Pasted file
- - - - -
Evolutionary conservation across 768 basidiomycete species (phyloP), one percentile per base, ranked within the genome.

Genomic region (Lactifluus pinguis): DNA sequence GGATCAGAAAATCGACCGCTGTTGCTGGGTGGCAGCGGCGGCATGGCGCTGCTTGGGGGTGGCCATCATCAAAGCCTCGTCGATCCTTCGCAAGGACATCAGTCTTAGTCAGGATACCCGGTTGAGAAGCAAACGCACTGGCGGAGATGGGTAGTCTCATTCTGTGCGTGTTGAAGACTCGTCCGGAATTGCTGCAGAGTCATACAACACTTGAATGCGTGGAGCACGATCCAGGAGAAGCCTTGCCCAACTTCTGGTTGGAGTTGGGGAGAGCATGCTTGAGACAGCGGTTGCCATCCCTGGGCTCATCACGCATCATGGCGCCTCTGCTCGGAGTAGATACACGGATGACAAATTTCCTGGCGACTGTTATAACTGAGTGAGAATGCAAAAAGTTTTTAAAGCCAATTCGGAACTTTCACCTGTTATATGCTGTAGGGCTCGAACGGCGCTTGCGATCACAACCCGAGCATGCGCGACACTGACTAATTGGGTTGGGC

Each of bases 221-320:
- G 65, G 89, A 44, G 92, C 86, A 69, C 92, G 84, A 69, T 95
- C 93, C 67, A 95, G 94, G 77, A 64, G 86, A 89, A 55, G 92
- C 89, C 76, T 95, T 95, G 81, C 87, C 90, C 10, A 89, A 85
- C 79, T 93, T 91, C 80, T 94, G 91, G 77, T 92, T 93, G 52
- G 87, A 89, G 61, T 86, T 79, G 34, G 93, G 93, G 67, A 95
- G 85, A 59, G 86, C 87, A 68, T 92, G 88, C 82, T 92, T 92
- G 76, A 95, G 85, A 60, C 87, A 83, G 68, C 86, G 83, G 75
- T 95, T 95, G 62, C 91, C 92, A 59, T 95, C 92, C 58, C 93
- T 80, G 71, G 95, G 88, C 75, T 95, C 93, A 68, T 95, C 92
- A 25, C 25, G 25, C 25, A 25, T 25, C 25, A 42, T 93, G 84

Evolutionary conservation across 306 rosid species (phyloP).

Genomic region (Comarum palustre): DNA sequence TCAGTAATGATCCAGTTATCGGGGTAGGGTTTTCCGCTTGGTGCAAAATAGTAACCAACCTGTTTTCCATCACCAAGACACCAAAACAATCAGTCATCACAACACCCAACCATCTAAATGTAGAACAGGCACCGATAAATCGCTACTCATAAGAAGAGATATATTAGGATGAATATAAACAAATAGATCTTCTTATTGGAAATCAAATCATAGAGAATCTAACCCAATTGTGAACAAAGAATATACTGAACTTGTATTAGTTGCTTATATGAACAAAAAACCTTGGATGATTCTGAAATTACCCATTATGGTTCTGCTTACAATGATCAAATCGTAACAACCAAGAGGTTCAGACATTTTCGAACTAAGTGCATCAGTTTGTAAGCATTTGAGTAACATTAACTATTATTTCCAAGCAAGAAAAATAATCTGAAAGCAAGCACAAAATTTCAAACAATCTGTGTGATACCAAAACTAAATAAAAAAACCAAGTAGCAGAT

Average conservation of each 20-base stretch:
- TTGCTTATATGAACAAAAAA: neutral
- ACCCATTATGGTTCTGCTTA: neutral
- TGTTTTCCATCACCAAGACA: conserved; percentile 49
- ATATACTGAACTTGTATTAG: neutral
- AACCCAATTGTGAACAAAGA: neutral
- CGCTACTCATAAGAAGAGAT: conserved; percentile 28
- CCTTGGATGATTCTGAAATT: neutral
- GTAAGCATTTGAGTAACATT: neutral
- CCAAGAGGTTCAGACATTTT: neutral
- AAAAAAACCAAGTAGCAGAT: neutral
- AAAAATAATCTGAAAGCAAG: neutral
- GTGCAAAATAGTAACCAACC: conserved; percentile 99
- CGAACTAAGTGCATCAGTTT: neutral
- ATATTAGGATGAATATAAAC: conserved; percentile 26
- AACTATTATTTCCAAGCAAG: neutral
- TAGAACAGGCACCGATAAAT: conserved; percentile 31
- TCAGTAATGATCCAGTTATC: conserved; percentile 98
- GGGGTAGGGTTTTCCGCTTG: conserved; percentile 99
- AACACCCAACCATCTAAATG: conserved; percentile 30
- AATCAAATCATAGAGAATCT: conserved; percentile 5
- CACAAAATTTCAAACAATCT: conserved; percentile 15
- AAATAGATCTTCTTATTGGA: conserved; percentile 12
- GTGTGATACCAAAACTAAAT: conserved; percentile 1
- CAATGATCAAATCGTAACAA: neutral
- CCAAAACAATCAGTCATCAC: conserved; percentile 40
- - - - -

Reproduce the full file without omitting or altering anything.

Evolutionary conservation across 768 basidiomycete species (phyloP), one percentile per base, ranked within the genome.

Genomic region (Lactifluus pinguis): DNA sequence GGATCAGAAAATCGACCGCTGTTGCTGGGTGGCAGCGGCGGCATGGCGCTGCTTGGGGGTGGCCATCATCAAAGCCTCGTCGATCCTTCGCAAGGACATCAGTCTTAGTCAGGATACCCGGTTGAGAAGCAAACGCACTGGCGGAGATGGGTAGTCTCATTCTGTGCGTGTTGAAGACTCGTCCGGAATTGCTGCAGAGTCATACAACACTTGAATGCGTGGAGCACGATCCAGGAGAAGCCTTGCCCAACTTCTGGTTGGAGTTGGGGAGAGCATGCTTGAGACAGCGGTTGCCATCCCTGGGCTCATCACGCATCATGGCGCCTCTGCTCGGAGTAGATACACGGATGACAAATTTCCTGGCGACTGTTATAACTGAGTGAGAATGCAAAAAGTTTTTAAAGCCAATTCGGAACTTTCACCTGTTATATGCTGTAGGGCTCGAACGGCGCTTGCGATCACAACCCGAGCATGCGCGACACTGACTAATTGGGTTGGGC

Each of bases 221-320:
- G 65, G 89, A 44, G 92, C 86, A 69, C 92, G 84, A 69, T 95
- C 93, C 67, A 95, G 94, G 77, A 64, G 86, A 89, A 55, G 92
- C 89, C 76, T 95, T 95, G 81, C 87, C 90, C 10, A 89, A 85
- C 79, T 93, T 91, C 80, T 94, G 91, G 77, T 92, T 93, G 52
- G 87, A 89, G 61, T 86, T 79, G 34, G 93, G 93, G 67, A 95
- G 85, A 59, G 86, C 87, A 68, T 92, G 88, C 82, T 92, T 92
- G 76, A 95, G 85, A 60, C 87, A 83, G 68, C 86, G 83, G 75
- T 95, T 95, G 62, C 91, C 92, A 59, T 95, C 92, C 58, C 93
- T 80, G 71, G 95, G 88, C 75, T 95, C 93, A 68, T 95, C 92
- A 25, C 25, G 25, C 25, A 25, T 25, C 25, A 42, T 93, G 84

Evolutionary conservation across 306 rosid species (phyloP).

Genomic region (Comarum palustre): DNA sequence TCAGTAATGATCCAGTTATCGGGGTAGGGTTTTCCGCTTGGTGCAAAATAGTAACCAACCTGTTTTCCATCACCAAGACACCAAAACAATCAGTCATCACAACACCCAACCATCTAAATGTAGAACAGGCACCGATAAATCGCTACTCATAAGAAGAGATATATTAGGATGAATATAAACAAATAGATCTTCTTATTGGAAATCAAATCATAGAGAATCTAACCCAATTGTGAACAAAGAATATACTGAACTTGTATTAGTTGCTTATATGAACAAAAAACCTTGGATGATTCTGAAATTACCCATTATGGTTCTGCTTACAATGATCAAATCGTAACAACCAAGAGGTTCAGACATTTTCGAACTAAGTGCATCAGTTTGTAAGCATTTGAGTAACATTAACTATTATTTCCAAGCAAGAAAAATAATCTGAAAGCAAGCACAAAATTTCAAACAATCTGTGTGATACCAAAACTAAATAAAAAAACCAAGTAGCAGAT

Average conservation of each 20-base stretch:
- TTGCTTATATGAACAAAAAA: neutral
- ACCCATTATGGTTCTGCTTA: neutral
- TGTTTTCCATCACCAAGACA: conserved; percentile 49
- ATATACTGAACTTGTATTAG: neutral
- AACCCAATTGTGAACAAAGA: neutral
- CGCTACTCATAAGAAGAGAT: conserved; percentile 28
- CCTTGGATGATTCTGAAATT: neutral
- GTAAGCATTTGAGTAACATT: neutral
- CCAAGAGGTTCAGACATTTT: neutral
- AAAAAAACCAAGTAGCAGAT: neutral
- AAAAATAATCTGAAAGCAAG: neutral
- GTGCAAAATAGTAACCAACC: conserved; percentile 99
- CGAACTAAGTGCATCAGTTT: neutral
- ATATTAGGATGAATATAAAC: conserved; percentile 26
- AACTATTATTTCCAAGCAAG: neutral
- TAGAACAGGCACCGATAAAT: conserved; percentile 31
- TCAGTAATGATCCAGTTATC: conserved; percentile 98
- GGGGTAGGGTTTTCCGCTTG: conserved; percentile 99
- AACACCCAACCATCTAAATG: conserved; percentile 30
- AATCAAATCATAGAGAATCT: conserved; percentile 5
- CACAAAATTTCAAACAATCT: conserved; percentile 15
- AAATAGATCTTCTTATTGGA: conserved; percentile 12
- GTGTGATACCAAAACTAAAT: conserved; percentile 1
- CAATGATCAAATCGTAACAA: neutral
- CCAAAACAATCAGTCATCAC: conserved; percentile 40